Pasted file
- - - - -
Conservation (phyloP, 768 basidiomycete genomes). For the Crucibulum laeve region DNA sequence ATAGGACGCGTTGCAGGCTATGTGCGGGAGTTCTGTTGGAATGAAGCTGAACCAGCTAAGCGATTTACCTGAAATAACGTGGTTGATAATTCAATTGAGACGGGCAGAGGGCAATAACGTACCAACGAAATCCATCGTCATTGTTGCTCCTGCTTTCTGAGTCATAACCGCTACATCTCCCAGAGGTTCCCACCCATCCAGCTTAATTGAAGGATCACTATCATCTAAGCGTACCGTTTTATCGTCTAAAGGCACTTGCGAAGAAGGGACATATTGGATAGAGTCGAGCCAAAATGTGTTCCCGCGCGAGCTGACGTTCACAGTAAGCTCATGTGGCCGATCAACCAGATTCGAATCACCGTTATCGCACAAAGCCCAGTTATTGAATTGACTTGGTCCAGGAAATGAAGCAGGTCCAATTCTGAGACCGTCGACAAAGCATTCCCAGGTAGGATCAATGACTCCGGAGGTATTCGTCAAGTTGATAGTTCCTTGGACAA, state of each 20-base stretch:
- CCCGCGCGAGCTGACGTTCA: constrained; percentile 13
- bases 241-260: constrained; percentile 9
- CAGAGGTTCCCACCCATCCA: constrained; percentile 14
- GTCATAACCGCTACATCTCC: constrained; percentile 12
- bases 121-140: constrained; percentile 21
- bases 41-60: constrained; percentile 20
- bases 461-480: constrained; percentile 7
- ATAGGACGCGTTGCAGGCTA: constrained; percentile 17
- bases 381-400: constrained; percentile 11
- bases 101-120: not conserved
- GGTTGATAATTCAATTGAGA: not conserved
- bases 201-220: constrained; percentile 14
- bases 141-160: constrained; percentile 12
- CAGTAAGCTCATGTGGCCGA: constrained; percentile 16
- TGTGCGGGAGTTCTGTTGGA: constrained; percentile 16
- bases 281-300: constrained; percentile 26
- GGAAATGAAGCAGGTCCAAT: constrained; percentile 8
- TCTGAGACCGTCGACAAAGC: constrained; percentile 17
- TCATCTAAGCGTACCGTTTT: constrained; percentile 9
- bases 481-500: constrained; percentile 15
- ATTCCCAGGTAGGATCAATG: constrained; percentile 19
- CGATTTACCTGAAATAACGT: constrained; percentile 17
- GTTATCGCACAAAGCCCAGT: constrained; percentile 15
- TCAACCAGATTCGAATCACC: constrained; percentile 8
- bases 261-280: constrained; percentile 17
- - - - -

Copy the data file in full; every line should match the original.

Conservation (phyloP, 768 basidiomycete genomes). For the Crucibulum laeve region DNA sequence ATAGGACGCGTTGCAGGCTATGTGCGGGAGTTCTGTTGGAATGAAGCTGAACCAGCTAAGCGATTTACCTGAAATAACGTGGTTGATAATTCAATTGAGACGGGCAGAGGGCAATAACGTACCAACGAAATCCATCGTCATTGTTGCTCCTGCTTTCTGAGTCATAACCGCTACATCTCCCAGAGGTTCCCACCCATCCAGCTTAATTGAAGGATCACTATCATCTAAGCGTACCGTTTTATCGTCTAAAGGCACTTGCGAAGAAGGGACATATTGGATAGAGTCGAGCCAAAATGTGTTCCCGCGCGAGCTGACGTTCACAGTAAGCTCATGTGGCCGATCAACCAGATTCGAATCACCGTTATCGCACAAAGCCCAGTTATTGAATTGACTTGGTCCAGGAAATGAAGCAGGTCCAATTCTGAGACCGTCGACAAAGCATTCCCAGGTAGGATCAATGACTCCGGAGGTATTCGTCAAGTTGATAGTTCCTTGGACAA, state of each 20-base stretch:
- CCCGCGCGAGCTGACGTTCA: constrained; percentile 13
- bases 241-260: constrained; percentile 9
- CAGAGGTTCCCACCCATCCA: constrained; percentile 14
- GTCATAACCGCTACATCTCC: constrained; percentile 12
- bases 121-140: constrained; percentile 21
- bases 41-60: constrained; percentile 20
- bases 461-480: constrained; percentile 7
- ATAGGACGCGTTGCAGGCTA: constrained; percentile 17
- bases 381-400: constrained; percentile 11
- bases 101-120: not conserved
- GGTTGATAATTCAATTGAGA: not conserved
- bases 201-220: constrained; percentile 14
- bases 141-160: constrained; percentile 12
- CAGTAAGCTCATGTGGCCGA: constrained; percentile 16
- TGTGCGGGAGTTCTGTTGGA: constrained; percentile 16
- bases 281-300: constrained; percentile 26
- GGAAATGAAGCAGGTCCAAT: constrained; percentile 8
- TCTGAGACCGTCGACAAAGC: constrained; percentile 17
- TCATCTAAGCGTACCGTTTT: constrained; percentile 9
- bases 481-500: constrained; percentile 15
- ATTCCCAGGTAGGATCAATG: constrained; percentile 19
- CGATTTACCTGAAATAACGT: constrained; percentile 17
- GTTATCGCACAAAGCCCAGT: constrained; percentile 15
- TCAACCAGATTCGAATCACC: constrained; percentile 8
- bases 261-280: constrained; percentile 17